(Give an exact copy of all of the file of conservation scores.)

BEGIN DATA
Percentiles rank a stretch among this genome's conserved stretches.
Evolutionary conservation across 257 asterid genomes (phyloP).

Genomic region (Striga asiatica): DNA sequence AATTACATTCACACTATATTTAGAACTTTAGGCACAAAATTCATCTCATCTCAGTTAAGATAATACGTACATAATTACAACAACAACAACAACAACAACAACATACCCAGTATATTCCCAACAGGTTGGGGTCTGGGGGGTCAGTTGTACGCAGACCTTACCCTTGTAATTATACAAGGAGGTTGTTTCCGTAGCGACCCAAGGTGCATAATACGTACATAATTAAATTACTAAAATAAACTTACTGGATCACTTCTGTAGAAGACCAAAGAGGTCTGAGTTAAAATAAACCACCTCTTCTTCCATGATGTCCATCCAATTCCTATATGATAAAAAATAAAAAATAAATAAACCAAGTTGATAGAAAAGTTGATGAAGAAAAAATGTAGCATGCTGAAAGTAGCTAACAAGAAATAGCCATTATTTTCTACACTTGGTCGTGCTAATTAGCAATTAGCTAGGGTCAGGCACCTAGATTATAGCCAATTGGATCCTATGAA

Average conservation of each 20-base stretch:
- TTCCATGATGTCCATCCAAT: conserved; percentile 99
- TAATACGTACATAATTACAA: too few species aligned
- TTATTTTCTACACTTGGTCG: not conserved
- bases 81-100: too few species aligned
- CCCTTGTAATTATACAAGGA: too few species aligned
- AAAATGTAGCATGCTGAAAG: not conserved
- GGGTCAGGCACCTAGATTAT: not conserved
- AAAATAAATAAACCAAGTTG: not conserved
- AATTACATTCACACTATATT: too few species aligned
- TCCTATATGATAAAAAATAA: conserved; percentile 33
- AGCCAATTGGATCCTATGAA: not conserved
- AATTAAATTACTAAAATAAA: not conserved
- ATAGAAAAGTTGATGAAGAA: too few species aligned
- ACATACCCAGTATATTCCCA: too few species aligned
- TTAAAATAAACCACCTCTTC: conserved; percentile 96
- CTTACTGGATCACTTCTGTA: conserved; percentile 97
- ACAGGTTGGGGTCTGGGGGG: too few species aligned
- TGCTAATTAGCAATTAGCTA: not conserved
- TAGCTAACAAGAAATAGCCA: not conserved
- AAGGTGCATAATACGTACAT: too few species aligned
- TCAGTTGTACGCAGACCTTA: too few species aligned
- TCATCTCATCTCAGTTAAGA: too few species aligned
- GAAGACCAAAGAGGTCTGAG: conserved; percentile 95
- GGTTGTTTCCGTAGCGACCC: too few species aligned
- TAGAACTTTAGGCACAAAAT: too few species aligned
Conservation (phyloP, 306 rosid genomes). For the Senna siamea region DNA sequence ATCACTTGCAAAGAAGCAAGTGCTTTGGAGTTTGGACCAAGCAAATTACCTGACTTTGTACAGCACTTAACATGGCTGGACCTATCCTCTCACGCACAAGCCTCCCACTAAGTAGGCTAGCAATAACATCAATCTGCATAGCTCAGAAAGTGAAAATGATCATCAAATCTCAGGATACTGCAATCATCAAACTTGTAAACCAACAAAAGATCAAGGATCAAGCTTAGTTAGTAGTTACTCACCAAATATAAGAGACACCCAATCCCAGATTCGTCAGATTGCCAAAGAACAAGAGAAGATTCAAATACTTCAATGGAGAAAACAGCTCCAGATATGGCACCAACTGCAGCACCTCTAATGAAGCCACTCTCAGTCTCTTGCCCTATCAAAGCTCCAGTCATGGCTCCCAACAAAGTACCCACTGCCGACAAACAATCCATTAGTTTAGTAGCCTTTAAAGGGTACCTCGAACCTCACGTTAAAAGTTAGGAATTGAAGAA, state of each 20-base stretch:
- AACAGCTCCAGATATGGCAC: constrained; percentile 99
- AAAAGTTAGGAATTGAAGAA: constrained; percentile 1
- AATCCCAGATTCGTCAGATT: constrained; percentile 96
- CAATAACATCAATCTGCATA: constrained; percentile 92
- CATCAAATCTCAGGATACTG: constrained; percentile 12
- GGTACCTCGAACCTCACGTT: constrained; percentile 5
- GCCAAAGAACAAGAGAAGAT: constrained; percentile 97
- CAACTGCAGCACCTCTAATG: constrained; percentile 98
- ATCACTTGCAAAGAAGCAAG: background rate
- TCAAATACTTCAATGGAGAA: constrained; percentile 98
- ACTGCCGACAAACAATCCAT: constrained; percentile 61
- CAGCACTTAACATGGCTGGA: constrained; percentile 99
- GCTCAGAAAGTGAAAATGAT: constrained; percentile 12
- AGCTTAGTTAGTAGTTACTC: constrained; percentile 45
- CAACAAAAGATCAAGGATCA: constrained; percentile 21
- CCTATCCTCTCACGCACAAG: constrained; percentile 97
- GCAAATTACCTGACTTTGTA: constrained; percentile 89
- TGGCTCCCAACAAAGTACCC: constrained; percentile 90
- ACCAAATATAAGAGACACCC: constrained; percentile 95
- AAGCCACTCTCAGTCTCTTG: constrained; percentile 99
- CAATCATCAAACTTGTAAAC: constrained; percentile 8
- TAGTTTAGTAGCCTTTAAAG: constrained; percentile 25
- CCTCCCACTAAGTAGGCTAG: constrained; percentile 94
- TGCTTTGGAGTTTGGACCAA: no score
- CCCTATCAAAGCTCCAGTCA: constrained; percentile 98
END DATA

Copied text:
Percentiles rank a stretch among this genome's conserved stretches.
Evolutionary conservation across 257 asterid genomes (phyloP).

Genomic region (Striga asiatica): DNA sequence AATTACATTCACACTATATTTAGAACTTTAGGCACAAAATTCATCTCATCTCAGTTAAGATAATACGTACATAATTACAACAACAACAACAACAACAACAACATACCCAGTATATTCCCAACAGGTTGGGGTCTGGGGGGTCAGTTGTACGCAGACCTTACCCTTGTAATTATACAAGGAGGTTGTTTCCGTAGCGACCCAAGGTGCATAATACGTACATAATTAAATTACTAAAATAAACTTACTGGATCACTTCTGTAGAAGACCAAAGAGGTCTGAGTTAAAATAAACCACCTCTTCTTCCATGATGTCCATCCAATTCCTATATGATAAAAAATAAAAAATAAATAAACCAAGTTGATAGAAAAGTTGATGAAGAAAAAATGTAGCATGCTGAAAGTAGCTAACAAGAAATAGCCATTATTTTCTACACTTGGTCGTGCTAATTAGCAATTAGCTAGGGTCAGGCACCTAGATTATAGCCAATTGGATCCTATGAA

Average conservation of each 20-base stretch:
- TTCCATGATGTCCATCCAAT: conserved; percentile 99
- TAATACGTACATAATTACAA: too few species aligned
- TTATTTTCTACACTTGGTCG: not conserved
- bases 81-100: too few species aligned
- CCCTTGTAATTATACAAGGA: too few species aligned
- AAAATGTAGCATGCTGAAAG: not conserved
- GGGTCAGGCACCTAGATTAT: not conserved
- AAAATAAATAAACCAAGTTG: not conserved
- AATTACATTCACACTATATT: too few species aligned
- TCCTATATGATAAAAAATAA: conserved; percentile 33
- AGCCAATTGGATCCTATGAA: not conserved
- AATTAAATTACTAAAATAAA: not conserved
- ATAGAAAAGTTGATGAAGAA: too few species aligned
- ACATACCCAGTATATTCCCA: too few species aligned
- TTAAAATAAACCACCTCTTC: conserved; percentile 96
- CTTACTGGATCACTTCTGTA: conserved; percentile 97
- ACAGGTTGGGGTCTGGGGGG: too few species aligned
- TGCTAATTAGCAATTAGCTA: not conserved
- TAGCTAACAAGAAATAGCCA: not conserved
- AAGGTGCATAATACGTACAT: too few species aligned
- TCAGTTGTACGCAGACCTTA: too few species aligned
- TCATCTCATCTCAGTTAAGA: too few species aligned
- GAAGACCAAAGAGGTCTGAG: conserved; percentile 95
- GGTTGTTTCCGTAGCGACCC: too few species aligned
- TAGAACTTTAGGCACAAAAT: too few species aligned
Conservation (phyloP, 306 rosid genomes). For the Senna siamea region DNA sequence ATCACTTGCAAAGAAGCAAGTGCTTTGGAGTTTGGACCAAGCAAATTACCTGACTTTGTACAGCACTTAACATGGCTGGACCTATCCTCTCACGCACAAGCCTCCCACTAAGTAGGCTAGCAATAACATCAATCTGCATAGCTCAGAAAGTGAAAATGATCATCAAATCTCAGGATACTGCAATCATCAAACTTGTAAACCAACAAAAGATCAAGGATCAAGCTTAGTTAGTAGTTACTCACCAAATATAAGAGACACCCAATCCCAGATTCGTCAGATTGCCAAAGAACAAGAGAAGATTCAAATACTTCAATGGAGAAAACAGCTCCAGATATGGCACCAACTGCAGCACCTCTAATGAAGCCACTCTCAGTCTCTTGCCCTATCAAAGCTCCAGTCATGGCTCCCAACAAAGTACCCACTGCCGACAAACAATCCATTAGTTTAGTAGCCTTTAAAGGGTACCTCGAACCTCACGTTAAAAGTTAGGAATTGAAGAA, state of each 20-base stretch:
- AACAGCTCCAGATATGGCAC: constrained; percentile 99
- AAAAGTTAGGAATTGAAGAA: constrained; percentile 1
- AATCCCAGATTCGTCAGATT: constrained; percentile 96
- CAATAACATCAATCTGCATA: constrained; percentile 92
- CATCAAATCTCAGGATACTG: constrained; percentile 12
- GGTACCTCGAACCTCACGTT: constrained; percentile 5
- GCCAAAGAACAAGAGAAGAT: constrained; percentile 97
- CAACTGCAGCACCTCTAATG: constrained; percentile 98
- ATCACTTGCAAAGAAGCAAG: background rate
- TCAAATACTTCAATGGAGAA: constrained; percentile 98
- ACTGCCGACAAACAATCCAT: constrained; percentile 61
- CAGCACTTAACATGGCTGGA: constrained; percentile 99
- GCTCAGAAAGTGAAAATGAT: constrained; percentile 12
- AGCTTAGTTAGTAGTTACTC: constrained; percentile 45
- CAACAAAAGATCAAGGATCA: constrained; percentile 21
- CCTATCCTCTCACGCACAAG: constrained; percentile 97
- GCAAATTACCTGACTTTGTA: constrained; percentile 89
- TGGCTCCCAACAAAGTACCC: constrained; percentile 90
- ACCAAATATAAGAGACACCC: constrained; percentile 95
- AAGCCACTCTCAGTCTCTTG: constrained; percentile 99
- CAATCATCAAACTTGTAAAC: constrained; percentile 8
- TAGTTTAGTAGCCTTTAAAG: constrained; percentile 25
- CCTCCCACTAAGTAGGCTAG: constrained; percentile 94
- TGCTTTGGAGTTTGGACCAA: no score
- CCCTATCAAAGCTCCAGTCA: constrained; percentile 98